The album flows brilliantly from beginning to end and is best absorbed of many repeated listens as a complete piece. No tracks feel out of place or weak, nothing brings the general level of quality down for even a minute.

I also really enjoy the production of this record, the mix and the treatment of vocals and background keys are really well handled and make the album sound important and grand without being either over-polished or intentionally retro.

Overall, The Octopus is one of the best and most interesting albums you are likely to hear this year and I strongly recommend it to anyone who likes any sort of intelligent rock music, prog or otherwise.
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on 15 April 2011
This double album has to be Amplifier's magnum opus - surely they can't beat this...
Amplifier have managed here to produce two hours of music that interests with the first listen, and then draws you in deeper with every subsequent listen. Best listened to with the headphones on and the light off.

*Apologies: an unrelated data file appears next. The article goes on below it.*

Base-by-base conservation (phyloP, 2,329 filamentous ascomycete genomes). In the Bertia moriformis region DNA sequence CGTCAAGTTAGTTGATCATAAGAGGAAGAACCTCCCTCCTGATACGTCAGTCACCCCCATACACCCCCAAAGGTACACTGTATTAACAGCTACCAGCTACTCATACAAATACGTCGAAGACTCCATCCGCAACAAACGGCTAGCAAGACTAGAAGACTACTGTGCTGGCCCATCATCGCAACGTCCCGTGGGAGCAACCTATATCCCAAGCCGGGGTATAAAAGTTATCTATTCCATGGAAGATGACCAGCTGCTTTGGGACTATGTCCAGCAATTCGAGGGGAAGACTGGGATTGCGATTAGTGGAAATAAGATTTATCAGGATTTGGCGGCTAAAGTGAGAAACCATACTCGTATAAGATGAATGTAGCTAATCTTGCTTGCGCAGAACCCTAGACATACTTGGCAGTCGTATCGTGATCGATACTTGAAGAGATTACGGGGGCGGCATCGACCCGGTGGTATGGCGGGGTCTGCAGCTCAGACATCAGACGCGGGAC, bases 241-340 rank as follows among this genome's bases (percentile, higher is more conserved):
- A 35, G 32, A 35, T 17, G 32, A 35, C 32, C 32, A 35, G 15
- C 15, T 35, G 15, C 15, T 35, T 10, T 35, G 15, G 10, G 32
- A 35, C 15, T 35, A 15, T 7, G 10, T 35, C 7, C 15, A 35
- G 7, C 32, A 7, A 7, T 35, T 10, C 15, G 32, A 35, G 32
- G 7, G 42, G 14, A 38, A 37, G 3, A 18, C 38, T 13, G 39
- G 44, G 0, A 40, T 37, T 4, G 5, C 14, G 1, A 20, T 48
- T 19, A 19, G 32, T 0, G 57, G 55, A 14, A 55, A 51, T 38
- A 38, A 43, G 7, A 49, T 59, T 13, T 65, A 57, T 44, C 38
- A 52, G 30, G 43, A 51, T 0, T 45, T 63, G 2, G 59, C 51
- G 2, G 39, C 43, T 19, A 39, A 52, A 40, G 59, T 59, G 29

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on 23 August 2012
It's fair to say that music really gets better than this. This is one of the best albums ive had the pleasure of listening to recently. Amplifier push the boundaries with this space rock/progressive masterpiece of a double album. How they aren't on top of the world is beyond me. Sel Balamir has pushed the band to its greatest point and what a peak this really is.